It’s Peter King’s Birthday And He’s Gonna Gush About Goodell If He Wants To

06.10.13 4 years ago 42 Comments


When last we left skunked kegger of failure, Peter King, he was explaining how every beer with orange peel and coriander is actually just copying Allagash. In fact, orange juice with pulp might be copying Allagash. He’s gonna have to poke around Beer Advocate and get back to you on that one. He also talked smack to a former Red Sox player because the actual purpose of MMQB is PK settling grievances with people he doesn’t know and his readers don’t care about.

But what about this week? It’s Peter’s birthday, and he uses the occasion to say a million creepy compliments about Roger Goodell, as well transcribe someone’s unremarkable conversation in an airport. READ ON.

SALISBURY, N.C. — A few NFL points after a few days on the road:

Barring a setback, there’s little doubt Robert Griffin III plays the opener.

If you remove the likelihood of an entirely possible negative thing happening, it’s nothing but smiles and working knees on the RGIII front.

The Eagles will be rooting for an unseasonably warm day next Feb. 2, as will many northern cities.

As will WE ALL. Because as Peter has repeatedly warned us, seasonably cold New York winter weather will slightly discomfort his fat-ass and therefore will spell the end of the Super Bowl and televised sporting events as we know it. Never before has so much rode on the weather conditions of one day.

First thing I thought of Sunday when the Eagles announced $125-million in improvements for a stadium that opened 20 minutes ago:

20 minutes… 10 years… It all feels the same when your diet is Starbucks chased with Allagash.

Jeffrey Lurie must be primping for a Super Bowl bid. The improvements are mainly for the in-stadium experience — 192-foot and 160-foot high-def video boards in either end zone, 1,600 more seats, and vastly improved WiFi connectivity for fans. There’s no question the Meadowlands Super Bowl next winter has emboldened owners like Lurie, Dan Snyder, Pat Bowlen, Robert Kraft, Steve Bisciotti and Paul Allen — and mayors like Rahm Emanuel of Chicago — to think about hosting Super Bowls.

That’s a byproduct of why Lurie is doing this, but not the major reason. He just knows teams have to do everything they can to compete with the couch, with the improvement in the fan experience at home.

So the Super Bowl bid is just a minor byproduct of the improvements, yet you made a big deal of telling us that it was the first thing you thought of when you heard the news? Does Peter King live in constant fear of having to attend games in the cold? If so, what can I do to facilitate harsher, more frigid conditions wherever he travels?

Inside the Linc — which turns 10 in August — in time for the 2013 season will be the capability for 45,000 individual WiFi connections.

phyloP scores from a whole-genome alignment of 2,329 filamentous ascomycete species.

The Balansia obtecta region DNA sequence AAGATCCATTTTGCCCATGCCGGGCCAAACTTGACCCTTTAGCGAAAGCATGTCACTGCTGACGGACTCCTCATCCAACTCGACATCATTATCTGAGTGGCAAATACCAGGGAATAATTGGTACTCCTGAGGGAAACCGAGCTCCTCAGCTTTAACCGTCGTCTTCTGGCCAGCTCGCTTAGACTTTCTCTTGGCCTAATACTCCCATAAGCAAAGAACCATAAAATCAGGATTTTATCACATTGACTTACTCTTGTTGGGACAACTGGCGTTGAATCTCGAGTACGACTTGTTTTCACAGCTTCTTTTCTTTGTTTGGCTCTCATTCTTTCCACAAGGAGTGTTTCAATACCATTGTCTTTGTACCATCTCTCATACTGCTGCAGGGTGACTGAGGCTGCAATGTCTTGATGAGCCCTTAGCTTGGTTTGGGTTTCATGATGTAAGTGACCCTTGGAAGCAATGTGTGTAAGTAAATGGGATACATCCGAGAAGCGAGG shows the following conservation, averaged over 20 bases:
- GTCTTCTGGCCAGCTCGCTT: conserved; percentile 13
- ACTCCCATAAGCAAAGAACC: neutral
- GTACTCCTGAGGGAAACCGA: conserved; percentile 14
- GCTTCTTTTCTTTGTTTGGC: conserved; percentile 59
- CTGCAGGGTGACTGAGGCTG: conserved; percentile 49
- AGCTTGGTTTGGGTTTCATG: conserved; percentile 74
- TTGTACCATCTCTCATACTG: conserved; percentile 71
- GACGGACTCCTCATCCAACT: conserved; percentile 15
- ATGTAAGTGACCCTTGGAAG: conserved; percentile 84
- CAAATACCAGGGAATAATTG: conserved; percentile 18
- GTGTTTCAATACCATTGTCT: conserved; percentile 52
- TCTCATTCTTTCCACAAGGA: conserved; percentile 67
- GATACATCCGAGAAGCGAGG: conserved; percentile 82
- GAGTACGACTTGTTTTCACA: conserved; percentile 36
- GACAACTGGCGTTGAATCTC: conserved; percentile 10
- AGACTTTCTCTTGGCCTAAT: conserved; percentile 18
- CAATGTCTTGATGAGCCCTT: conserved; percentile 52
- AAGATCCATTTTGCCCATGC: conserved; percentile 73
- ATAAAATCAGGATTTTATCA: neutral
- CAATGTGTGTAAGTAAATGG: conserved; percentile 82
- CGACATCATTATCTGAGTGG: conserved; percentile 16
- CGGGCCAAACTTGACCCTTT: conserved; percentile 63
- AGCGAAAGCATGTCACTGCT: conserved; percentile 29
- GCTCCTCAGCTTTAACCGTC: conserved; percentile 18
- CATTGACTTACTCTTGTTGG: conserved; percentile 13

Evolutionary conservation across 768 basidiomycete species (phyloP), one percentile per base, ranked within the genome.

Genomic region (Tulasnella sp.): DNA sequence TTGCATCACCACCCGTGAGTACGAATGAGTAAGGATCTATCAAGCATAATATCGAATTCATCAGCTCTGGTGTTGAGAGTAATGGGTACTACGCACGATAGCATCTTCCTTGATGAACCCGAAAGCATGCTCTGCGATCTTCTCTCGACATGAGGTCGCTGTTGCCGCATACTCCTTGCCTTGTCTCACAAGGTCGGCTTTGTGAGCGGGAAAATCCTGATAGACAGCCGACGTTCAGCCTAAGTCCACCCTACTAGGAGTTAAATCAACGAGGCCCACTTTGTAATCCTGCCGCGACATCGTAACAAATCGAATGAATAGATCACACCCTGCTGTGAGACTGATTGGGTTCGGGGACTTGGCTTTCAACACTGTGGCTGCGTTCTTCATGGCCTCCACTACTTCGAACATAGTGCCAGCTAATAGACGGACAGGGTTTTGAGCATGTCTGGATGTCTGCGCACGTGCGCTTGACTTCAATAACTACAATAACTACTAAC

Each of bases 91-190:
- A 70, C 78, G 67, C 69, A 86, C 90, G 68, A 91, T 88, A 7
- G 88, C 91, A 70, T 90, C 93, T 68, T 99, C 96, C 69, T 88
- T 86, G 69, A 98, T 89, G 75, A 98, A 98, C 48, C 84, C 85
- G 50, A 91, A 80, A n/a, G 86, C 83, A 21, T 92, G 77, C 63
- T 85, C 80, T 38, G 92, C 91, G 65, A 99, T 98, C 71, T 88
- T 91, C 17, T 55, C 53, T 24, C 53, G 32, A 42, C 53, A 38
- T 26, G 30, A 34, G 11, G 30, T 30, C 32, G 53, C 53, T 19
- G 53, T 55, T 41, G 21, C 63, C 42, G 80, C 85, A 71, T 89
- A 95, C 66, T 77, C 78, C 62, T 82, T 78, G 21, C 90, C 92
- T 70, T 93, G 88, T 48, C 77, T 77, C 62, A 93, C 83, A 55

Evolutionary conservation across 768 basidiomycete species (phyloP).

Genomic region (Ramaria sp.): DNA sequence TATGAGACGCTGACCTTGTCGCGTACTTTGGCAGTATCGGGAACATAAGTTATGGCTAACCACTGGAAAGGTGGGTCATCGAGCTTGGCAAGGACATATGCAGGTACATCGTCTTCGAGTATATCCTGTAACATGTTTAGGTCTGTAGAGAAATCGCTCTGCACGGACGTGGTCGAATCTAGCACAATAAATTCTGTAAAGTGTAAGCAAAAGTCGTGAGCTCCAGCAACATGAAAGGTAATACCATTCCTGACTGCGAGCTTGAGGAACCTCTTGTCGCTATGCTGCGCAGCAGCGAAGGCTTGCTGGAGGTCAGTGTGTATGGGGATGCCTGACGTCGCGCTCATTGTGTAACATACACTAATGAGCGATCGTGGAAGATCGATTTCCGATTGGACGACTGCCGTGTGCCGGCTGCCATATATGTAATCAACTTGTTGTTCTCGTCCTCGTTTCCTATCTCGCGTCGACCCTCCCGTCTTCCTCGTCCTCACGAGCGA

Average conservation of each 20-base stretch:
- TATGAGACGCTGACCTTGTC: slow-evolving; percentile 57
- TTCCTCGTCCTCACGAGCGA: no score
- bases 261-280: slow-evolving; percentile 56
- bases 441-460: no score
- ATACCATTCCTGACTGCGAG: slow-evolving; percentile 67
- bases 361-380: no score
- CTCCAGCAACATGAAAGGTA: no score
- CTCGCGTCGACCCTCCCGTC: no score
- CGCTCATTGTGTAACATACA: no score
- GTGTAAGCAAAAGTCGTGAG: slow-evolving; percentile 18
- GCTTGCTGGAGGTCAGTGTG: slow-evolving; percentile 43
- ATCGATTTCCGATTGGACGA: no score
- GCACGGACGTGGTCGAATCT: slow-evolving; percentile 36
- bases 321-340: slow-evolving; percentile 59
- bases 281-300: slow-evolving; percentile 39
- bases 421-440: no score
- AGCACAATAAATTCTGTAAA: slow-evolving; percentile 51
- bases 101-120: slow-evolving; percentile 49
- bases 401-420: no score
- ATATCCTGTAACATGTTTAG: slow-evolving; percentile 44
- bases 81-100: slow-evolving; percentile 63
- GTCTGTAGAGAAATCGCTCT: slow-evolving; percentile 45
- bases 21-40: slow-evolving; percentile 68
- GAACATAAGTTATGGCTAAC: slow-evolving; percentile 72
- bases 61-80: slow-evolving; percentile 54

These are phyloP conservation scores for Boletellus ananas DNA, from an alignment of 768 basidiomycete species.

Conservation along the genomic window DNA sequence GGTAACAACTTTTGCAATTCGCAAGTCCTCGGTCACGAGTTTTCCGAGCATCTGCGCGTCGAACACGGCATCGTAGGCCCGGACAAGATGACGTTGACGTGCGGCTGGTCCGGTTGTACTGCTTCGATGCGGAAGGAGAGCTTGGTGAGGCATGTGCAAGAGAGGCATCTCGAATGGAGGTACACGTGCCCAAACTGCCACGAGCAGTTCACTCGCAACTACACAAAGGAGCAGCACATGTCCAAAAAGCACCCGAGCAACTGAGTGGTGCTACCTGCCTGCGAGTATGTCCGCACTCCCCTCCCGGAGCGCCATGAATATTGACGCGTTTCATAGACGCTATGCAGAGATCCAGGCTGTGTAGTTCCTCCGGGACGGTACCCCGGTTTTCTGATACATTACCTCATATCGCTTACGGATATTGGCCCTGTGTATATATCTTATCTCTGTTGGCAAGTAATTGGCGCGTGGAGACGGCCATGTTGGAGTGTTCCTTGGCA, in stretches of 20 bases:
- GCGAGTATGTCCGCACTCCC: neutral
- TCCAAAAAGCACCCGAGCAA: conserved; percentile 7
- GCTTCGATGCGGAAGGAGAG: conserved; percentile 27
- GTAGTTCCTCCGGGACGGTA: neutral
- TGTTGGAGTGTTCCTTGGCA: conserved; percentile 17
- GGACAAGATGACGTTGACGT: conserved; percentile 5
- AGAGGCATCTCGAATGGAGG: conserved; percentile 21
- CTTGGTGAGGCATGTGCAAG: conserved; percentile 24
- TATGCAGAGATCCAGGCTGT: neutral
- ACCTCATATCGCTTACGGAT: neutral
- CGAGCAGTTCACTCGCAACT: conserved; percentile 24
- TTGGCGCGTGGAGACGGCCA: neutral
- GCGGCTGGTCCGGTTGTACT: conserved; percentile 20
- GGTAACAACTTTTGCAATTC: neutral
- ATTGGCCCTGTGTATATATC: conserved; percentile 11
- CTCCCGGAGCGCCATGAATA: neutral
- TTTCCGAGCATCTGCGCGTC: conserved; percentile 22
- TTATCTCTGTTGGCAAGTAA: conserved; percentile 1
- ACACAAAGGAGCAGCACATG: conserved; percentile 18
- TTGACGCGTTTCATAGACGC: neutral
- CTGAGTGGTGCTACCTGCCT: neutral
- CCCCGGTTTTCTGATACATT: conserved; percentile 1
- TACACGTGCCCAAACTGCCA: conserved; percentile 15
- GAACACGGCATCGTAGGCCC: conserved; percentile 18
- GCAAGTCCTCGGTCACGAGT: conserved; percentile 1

It might inspire Eagles fans to use instead of hurl batteries! Smart thinking! Fan experience improved!

And with no new concept being off limits to the Goodell commissionership, it’s not going to shock me if northern cities with ultra-modern stadiums start getting considered for Super Bowls beyond 2017, when Houston will host Super Bowl 51.

So true. Less visionary commissioners than Goodell would give technological advancements the side eye then pronounce them to be witchcraft, but that Rog? No improvement is off limits? It’s gonna be a regular NFL stadium moon race. Just replace the moon with the ability to check fantasy football scores on your phone while sitting in a seat you paid a $10,000 PSL on.

Think there’s an SI cover jinx?

Well, jinxes are total bullshit, but sure, I’ll play along.

What about a Bears draft pick jinx?

Well now this is just crazytalk.

The news that the Bears will trade 2011 first-round tackle Gabe Carimi to Tampa Bay for a sixth-round pick is just another brick in the wall of Chicago’s recent disastrous high-draft experience on the offensive line. Not including this year’s top pick (Kyle Long), and accounting for the fact that the Jay Cutler trade took away the first-rounders in 2009 and 2010 that may have been used on linemen, here are the offensive linemen taken in the top three rounds by the Bears since 1999: Rex Tucker, Mike Gandy, Terrence Metcalf, Marc Colombo, Chris Williams and Carimi. That’s a six-pack of failure right there.

Unloftiest six-pack you’ll ever see. Might as well have just drafted orange peel and coriander. At least then you’d be copying the famed Allagash system of roster building.

Deacon Jones Factoids of the Week.

Remember the song “Why Can’t We Be Friends?”

No, I’ve never heard that song that gets played all the time on the radio, on TV shows as well as in movies and commercials.

It’s by a group named War.

What is it good for? Is that another song?

Deacon Jones sang with many of the members of the band in a group called Nightshift and actually was a voice in the “Why Can’t We Be Friends?” record. The Los Angeles Times’ Sam Farmer wrote that “The Fabulous Deacon Jones” sang at a Lake Tahoe resort, backed by three “Deaconettes.”